You have some Bitcoins. They’re being stored with an online exchange or wallet service. But you’re no longer comfortable storing all your funds with a third party—since hacks happen, and allowing another entity to control your private keys means that it’s possible for that entity to spend your coins without your consent.
You’d prefer to self-manage the bulk of your Bitcoin funds in a safe way. This post will describe how to achieve this using Armory.
Standard disclaimer: I accept no liability for funds lost or equipment damaged by following or (attempting to follow) these instructions. Readers do so entirely at their own risk.
You can set up an offline wallet before you acquire any bitcoins, but I’ll be assuming that you already have some Bitcoins stored with a third party website somewhere.
This process will likely take you a few of hours. It’s up to you to decide whether the time, effort (and expense if you have to buy any of the ingredients) is worth the extra security and peace of mind that self-managing an offline wallet will bring. This will likely depend on the amount of Bitcoins you have and their market price.
Online Computer: An internet-connected computer running windows or Linux
This can be your main computer for daily use. It is connected to the internet. I will call this the online computer. Throughout the walk-through I’ll assume this computer is running Windows.
Purpose: As far as managing your offline wallet goes, the online computer will run Armory in online mode to:
- View the balance of your offline wallet.
- Create receiving addresses for the offline wallet.
- Create unsigned transactions (when sending money from your offline wallet).
- Broadcast signed transactions (when sending money from your offline wallet).
- Optionally you can use your online computer to maintain a second ‘current’ Bitcoin wallet for keeping and transferring small amounts of funds for goods and services. This walkthrough won’t cover this use.
We are deliberately setting things up in such a way that it will not be possible to use the online computer to actually sign transactions to send funds from your offline wallet. The signing of transactions happens on the offline machine.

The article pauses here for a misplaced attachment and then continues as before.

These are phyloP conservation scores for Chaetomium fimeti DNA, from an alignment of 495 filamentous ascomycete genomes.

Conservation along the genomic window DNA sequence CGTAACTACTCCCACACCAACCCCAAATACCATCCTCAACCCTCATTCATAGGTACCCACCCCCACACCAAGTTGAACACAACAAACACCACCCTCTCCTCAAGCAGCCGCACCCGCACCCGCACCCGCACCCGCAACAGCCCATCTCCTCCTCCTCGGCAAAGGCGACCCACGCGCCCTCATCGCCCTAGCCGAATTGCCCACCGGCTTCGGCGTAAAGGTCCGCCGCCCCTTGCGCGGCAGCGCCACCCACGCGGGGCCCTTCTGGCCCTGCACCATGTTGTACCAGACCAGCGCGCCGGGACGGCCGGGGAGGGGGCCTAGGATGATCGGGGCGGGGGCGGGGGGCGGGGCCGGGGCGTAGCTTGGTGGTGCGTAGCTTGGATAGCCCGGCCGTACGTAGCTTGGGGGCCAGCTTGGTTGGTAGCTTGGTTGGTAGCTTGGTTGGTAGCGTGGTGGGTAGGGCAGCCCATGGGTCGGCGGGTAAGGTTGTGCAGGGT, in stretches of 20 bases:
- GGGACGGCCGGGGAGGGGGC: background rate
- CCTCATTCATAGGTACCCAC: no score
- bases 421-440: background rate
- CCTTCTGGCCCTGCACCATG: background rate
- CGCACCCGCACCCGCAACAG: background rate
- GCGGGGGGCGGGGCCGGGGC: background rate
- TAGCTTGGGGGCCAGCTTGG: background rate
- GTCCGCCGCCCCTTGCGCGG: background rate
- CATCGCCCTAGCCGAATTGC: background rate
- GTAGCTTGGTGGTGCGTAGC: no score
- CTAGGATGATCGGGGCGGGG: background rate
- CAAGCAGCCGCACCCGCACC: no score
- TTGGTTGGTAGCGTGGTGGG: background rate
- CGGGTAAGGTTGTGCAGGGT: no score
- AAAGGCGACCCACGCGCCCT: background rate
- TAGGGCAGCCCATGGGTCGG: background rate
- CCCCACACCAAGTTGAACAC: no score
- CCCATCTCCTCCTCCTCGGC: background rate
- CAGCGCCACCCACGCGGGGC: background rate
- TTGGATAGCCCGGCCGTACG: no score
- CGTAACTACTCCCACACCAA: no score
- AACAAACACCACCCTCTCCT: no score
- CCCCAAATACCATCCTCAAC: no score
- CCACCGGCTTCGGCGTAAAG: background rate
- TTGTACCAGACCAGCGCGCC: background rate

Offline computer: a cheap (second hand) laptop or netbook.
The smaller the better. It doesn’t have to be powerful. I’m based in the Netherlands and I bought a second hand DELL Latitude from http://www.2dehandslaptops.nl/. I also understand that the EEEPC range of netbooks work well for this purpose.
I will call this the offline computer. It doesn’t require a CD drive, we’ll be installing Ubuntu onto this computer with the help of a USB stick.
Purpose: A fresh install of a trusted Ubuntu version will be carried out on this computer. Bluetooth and WiFi will be turned off and it will never connect to the internet so that we can be confident that the computer is free of malware. This computer will be used to securely generate a deterministic wallet using Armory. It will then display the data we need to create a physical record that can be used to recover that wallet after we delete it from the computer. Later, when funds need to be sent from the savings wallet, the wallet will be reconstructed on this offline computer, and Armory will be used to sign transactions, which are then transferred by USB key to the online computer to be broadcast to the Bitcoin network.
Once the savings wallet is set up, the offline machine will rarely be used. We will not be using this machine to store the savings wallet between power-downs. Instead we will re-generate the wallet as needed using the physical record, and delete it from the machine after each use. This means that even if the offline machine is lost or stolen, we needn’t worry about loss or unauthorized access to our funds, and a new offline machine can be prepared to take its place.